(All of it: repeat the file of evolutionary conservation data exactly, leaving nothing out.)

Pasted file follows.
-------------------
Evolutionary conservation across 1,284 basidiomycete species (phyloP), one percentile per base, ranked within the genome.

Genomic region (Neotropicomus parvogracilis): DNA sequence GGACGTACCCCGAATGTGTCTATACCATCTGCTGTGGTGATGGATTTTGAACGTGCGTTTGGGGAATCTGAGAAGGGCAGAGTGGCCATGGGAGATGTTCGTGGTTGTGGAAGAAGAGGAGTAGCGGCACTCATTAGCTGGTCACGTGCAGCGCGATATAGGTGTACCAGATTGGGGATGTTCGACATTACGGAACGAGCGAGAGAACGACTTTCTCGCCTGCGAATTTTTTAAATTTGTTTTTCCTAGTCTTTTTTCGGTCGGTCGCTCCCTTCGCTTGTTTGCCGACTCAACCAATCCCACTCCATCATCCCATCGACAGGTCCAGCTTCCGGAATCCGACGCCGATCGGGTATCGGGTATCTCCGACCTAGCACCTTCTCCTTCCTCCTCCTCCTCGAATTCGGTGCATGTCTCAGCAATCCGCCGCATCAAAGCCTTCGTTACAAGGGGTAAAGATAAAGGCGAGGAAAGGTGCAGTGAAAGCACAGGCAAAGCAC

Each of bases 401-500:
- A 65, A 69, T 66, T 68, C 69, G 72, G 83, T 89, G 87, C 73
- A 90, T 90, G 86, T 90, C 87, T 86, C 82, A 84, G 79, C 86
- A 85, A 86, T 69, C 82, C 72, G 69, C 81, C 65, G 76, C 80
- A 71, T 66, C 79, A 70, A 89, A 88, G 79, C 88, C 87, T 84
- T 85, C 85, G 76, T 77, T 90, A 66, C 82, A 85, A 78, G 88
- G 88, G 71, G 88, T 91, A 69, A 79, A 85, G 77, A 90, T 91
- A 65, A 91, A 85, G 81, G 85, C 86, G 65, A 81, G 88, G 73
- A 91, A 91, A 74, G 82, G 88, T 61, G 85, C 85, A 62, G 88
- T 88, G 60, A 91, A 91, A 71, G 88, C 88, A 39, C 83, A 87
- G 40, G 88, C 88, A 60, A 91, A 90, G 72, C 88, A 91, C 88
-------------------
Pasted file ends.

Evolutionary conservation across 1,284 basidiomycete species (phyloP), one percentile per base, ranked within the genome.

Genomic region (Neotropicomus parvogracilis): DNA sequence GGACGTACCCCGAATGTGTCTATACCATCTGCTGTGGTGATGGATTTTGAACGTGCGTTTGGGGAATCTGAGAAGGGCAGAGTGGCCATGGGAGATGTTCGTGGTTGTGGAAGAAGAGGAGTAGCGGCACTCATTAGCTGGTCACGTGCAGCGCGATATAGGTGTACCAGATTGGGGATGTTCGACATTACGGAACGAGCGAGAGAACGACTTTCTCGCCTGCGAATTTTTTAAATTTGTTTTTCCTAGTCTTTTTTCGGTCGGTCGCTCCCTTCGCTTGTTTGCCGACTCAACCAATCCCACTCCATCATCCCATCGACAGGTCCAGCTTCCGGAATCCGACGCCGATCGGGTATCGGGTATCTCCGACCTAGCACCTTCTCCTTCCTCCTCCTCCTCGAATTCGGTGCATGTCTCAGCAATCCGCCGCATCAAAGCCTTCGTTACAAGGGGTAAAGATAAAGGCGAGGAAAGGTGCAGTGAAAGCACAGGCAAAGCAC

Each of bases 401-500:
- A 65, A 69, T 66, T 68, C 69, G 72, G 83, T 89, G 87, C 73
- A 90, T 90, G 86, T 90, C 87, T 86, C 82, A 84, G 79, C 86
- A 85, A 86, T 69, C 82, C 72, G 69, C 81, C 65, G 76, C 80
- A 71, T 66, C 79, A 70, A 89, A 88, G 79, C 88, C 87, T 84
- T 85, C 85, G 76, T 77, T 90, A 66, C 82, A 85, A 78, G 88
- G 88, G 71, G 88, T 91, A 69, A 79, A 85, G 77, A 90, T 91
- A 65, A 91, A 85, G 81, G 85, C 86, G 65, A 81, G 88, G 73
- A 91, A 91, A 74, G 82, G 88, T 61, G 85, C 85, A 62, G 88
- T 88, G 60, A 91, A 91, A 71, G 88, C 88, A 39, C 83, A 87
- G 40, G 88, C 88, A 60, A 91, A 90, G 72, C 88, A 91, C 88